CONTACT lenses can make life a lot easier.
You can see clearly without having to constantly clean your glasses, and you can do sports without worrying about breaking your specs.
1 Stop using your contact lenses if you suffer from hay fever – you’ll only make your symptoms worseCredit: Getty – Contributor
But if you suffer from hay fever, your trusty lenses may be making your symptoms worse.
Your eyes will already be itchy and watery and that can make seeing in contacts harder as they swell with all the excess moisture.
The result? Blurry vision.
When allergens come into contact with your lenses, natural substances are produced excessively in your tears, says Vision Direct.
As a result, your contact lenses can become very blurry. By referring to the daily pollen count, you’ll know if allergens are present. You can also ask an optician about eye drops which will alleviate the symptoms so that your contact lenses are cleaner for longer.
And of course, there’s the chance that you may inadvertently trap little fragments of pollen between your eye and the contact – meaning that you can’t escape the irritant.
So, what can you do to reduce your irritation?
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Reusing contacts significantly increases your risk of allergies and other foreign objects from building up on the contact surface.
By putting a new set on every day, you’re reducing that risk.
Wear your glasses
But to really nip your hay fever woes in the bud, you’re better of just wearing your specs.
Wearing glasses instead of contacts during particularly sensitive periods can make a big difference.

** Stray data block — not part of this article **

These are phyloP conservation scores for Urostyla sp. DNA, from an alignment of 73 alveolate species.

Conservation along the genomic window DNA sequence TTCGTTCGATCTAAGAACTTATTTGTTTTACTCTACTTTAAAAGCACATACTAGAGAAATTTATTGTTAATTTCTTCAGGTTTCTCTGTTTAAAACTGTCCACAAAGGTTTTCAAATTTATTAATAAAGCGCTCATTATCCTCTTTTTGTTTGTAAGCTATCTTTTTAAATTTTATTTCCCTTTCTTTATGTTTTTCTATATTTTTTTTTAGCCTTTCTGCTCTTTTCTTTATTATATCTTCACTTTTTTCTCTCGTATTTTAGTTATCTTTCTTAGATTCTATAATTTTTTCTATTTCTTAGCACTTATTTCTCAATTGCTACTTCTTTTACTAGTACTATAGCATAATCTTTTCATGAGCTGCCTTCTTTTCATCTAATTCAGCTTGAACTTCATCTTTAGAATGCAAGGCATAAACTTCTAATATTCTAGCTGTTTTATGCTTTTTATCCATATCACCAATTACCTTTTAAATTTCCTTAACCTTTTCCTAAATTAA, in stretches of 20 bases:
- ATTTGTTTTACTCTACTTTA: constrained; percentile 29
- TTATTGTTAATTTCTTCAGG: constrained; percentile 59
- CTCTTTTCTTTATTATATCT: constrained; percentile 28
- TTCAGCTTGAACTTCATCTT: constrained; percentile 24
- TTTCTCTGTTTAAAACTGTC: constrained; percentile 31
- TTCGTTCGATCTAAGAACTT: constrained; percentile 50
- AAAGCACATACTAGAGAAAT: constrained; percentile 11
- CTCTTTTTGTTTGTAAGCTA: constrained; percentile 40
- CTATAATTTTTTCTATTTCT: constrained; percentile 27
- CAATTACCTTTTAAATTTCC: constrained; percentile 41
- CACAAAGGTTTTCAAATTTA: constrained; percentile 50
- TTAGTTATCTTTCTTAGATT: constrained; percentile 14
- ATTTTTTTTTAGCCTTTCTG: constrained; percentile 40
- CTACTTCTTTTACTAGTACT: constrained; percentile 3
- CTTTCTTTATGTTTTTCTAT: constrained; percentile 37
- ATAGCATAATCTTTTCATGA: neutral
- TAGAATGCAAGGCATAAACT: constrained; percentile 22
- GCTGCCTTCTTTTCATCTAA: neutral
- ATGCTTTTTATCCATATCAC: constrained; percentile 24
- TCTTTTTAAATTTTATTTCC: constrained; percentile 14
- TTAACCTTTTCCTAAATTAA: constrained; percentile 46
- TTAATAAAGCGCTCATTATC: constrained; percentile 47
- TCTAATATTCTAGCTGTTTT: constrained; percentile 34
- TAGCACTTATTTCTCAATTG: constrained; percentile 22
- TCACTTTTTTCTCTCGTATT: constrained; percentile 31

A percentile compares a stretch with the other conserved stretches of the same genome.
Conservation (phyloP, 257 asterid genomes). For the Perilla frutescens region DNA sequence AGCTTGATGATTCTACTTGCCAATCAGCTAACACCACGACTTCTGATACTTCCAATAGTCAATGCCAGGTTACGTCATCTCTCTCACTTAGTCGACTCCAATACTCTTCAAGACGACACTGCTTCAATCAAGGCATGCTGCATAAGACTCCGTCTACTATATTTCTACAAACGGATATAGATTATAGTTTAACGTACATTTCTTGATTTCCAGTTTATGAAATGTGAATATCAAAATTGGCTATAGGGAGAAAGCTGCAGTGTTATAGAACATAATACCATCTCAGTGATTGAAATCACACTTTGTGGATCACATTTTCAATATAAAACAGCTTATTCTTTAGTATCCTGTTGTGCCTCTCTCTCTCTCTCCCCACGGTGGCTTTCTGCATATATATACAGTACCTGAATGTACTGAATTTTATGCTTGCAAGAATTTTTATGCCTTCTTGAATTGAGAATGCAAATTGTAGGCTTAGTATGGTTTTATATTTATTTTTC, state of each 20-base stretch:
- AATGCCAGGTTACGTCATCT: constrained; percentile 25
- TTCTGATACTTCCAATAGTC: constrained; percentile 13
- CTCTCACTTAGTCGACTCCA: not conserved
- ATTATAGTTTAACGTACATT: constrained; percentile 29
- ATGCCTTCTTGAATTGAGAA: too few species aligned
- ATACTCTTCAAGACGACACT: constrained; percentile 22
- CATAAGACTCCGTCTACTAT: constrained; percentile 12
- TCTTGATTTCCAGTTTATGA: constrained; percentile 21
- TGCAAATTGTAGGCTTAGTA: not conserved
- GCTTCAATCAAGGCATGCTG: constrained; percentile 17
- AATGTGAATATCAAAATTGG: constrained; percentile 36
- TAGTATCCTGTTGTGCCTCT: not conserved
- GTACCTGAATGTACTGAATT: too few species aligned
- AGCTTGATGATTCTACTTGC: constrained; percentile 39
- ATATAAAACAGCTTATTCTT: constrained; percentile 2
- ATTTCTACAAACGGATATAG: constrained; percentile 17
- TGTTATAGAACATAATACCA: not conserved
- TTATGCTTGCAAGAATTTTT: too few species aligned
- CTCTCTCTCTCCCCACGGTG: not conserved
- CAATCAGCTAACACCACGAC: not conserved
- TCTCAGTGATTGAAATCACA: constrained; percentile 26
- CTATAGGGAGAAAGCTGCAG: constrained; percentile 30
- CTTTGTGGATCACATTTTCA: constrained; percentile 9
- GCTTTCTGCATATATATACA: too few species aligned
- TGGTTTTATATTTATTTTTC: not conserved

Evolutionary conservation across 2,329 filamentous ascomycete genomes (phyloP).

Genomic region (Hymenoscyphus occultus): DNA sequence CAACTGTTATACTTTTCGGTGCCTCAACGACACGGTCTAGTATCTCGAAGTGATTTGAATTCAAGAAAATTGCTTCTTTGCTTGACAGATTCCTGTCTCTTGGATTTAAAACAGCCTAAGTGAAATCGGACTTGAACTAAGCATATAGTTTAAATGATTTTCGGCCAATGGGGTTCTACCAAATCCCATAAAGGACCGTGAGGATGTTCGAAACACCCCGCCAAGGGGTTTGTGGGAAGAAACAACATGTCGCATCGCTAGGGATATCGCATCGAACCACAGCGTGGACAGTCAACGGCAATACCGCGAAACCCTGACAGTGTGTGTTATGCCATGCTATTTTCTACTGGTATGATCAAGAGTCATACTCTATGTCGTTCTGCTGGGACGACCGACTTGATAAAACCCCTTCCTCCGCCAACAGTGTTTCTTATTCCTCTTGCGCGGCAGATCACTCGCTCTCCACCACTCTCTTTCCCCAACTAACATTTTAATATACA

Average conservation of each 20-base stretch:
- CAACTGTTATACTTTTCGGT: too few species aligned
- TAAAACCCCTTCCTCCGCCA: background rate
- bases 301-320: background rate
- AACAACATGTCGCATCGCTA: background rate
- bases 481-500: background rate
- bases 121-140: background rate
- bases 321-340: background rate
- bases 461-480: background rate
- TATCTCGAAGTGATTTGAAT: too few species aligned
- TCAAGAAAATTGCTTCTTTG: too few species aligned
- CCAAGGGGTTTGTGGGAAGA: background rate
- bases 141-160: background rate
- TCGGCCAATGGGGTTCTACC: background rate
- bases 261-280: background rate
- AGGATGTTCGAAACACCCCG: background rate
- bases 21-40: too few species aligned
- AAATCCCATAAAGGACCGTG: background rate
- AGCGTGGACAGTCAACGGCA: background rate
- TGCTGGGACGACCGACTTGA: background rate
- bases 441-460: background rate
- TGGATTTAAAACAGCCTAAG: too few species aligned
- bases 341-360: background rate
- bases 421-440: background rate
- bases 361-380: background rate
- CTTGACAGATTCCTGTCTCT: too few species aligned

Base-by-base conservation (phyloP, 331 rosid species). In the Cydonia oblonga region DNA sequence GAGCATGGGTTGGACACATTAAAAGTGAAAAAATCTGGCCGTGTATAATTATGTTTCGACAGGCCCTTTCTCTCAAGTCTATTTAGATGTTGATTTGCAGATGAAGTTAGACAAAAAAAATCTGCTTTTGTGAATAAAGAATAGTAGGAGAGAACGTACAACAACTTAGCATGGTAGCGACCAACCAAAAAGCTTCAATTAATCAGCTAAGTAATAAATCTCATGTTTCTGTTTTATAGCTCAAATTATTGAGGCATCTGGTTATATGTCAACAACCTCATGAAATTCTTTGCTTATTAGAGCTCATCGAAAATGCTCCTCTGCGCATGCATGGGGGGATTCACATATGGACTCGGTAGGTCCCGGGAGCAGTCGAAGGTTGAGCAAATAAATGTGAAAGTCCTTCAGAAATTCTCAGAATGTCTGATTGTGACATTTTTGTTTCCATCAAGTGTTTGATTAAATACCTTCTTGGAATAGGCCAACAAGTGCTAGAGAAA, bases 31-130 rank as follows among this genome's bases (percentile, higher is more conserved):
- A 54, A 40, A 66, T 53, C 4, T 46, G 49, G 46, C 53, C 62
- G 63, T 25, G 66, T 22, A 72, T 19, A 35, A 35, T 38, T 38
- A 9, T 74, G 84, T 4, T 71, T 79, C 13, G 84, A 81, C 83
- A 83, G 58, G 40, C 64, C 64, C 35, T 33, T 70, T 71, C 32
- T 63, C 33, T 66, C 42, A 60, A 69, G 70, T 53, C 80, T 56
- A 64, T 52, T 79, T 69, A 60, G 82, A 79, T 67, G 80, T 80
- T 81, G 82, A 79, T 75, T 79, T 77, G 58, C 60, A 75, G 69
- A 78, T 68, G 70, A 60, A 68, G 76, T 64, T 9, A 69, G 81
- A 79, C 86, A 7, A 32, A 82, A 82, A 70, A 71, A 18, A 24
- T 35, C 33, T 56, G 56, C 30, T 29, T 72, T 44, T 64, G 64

Use eye drops
There are some NSAID (Nonsteroidal anti-inflammatory drug) eye drops that are specially formulated to provide temporary relief from hay fever symptoms.
Check to see if you need to apply them for a certain period before you put in your contacts as your eyes might need time to settle.
Go to your GP to ask for a prescription.
Give yourself a break
You shouldn’t be wearing contacts for over 12 hours at a time and you definitely shouldn’t sleep in them.
If you do suffer from hay fever, remember to give yourself from your contacts – even if it’s just taking them out when you get home.
If you really struggle every year then you might want to consider immunotherapy.
By injecting the allergen into your arm, you will eventually develop immunity and no medication will be required to treat it.
And whatever you do, never take a shower in contacts or you could end up like Nick Humphreys.
We reported how he’d gone blind in one eye after a water-borne parasite bore into his eye from showering while wearing lenses.
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According to a poll by YouGov for the charity Fight for Sight, 56 per cent of contact lens wearers wear their contacts for longer than the recommended 12 hours a day.
54 per cent saying they’d swum or showered in them.
47 per cent said they had slept with contacts in, and 15 per cent said they’d put their contacts in their mouth to “clean” or lubricate them.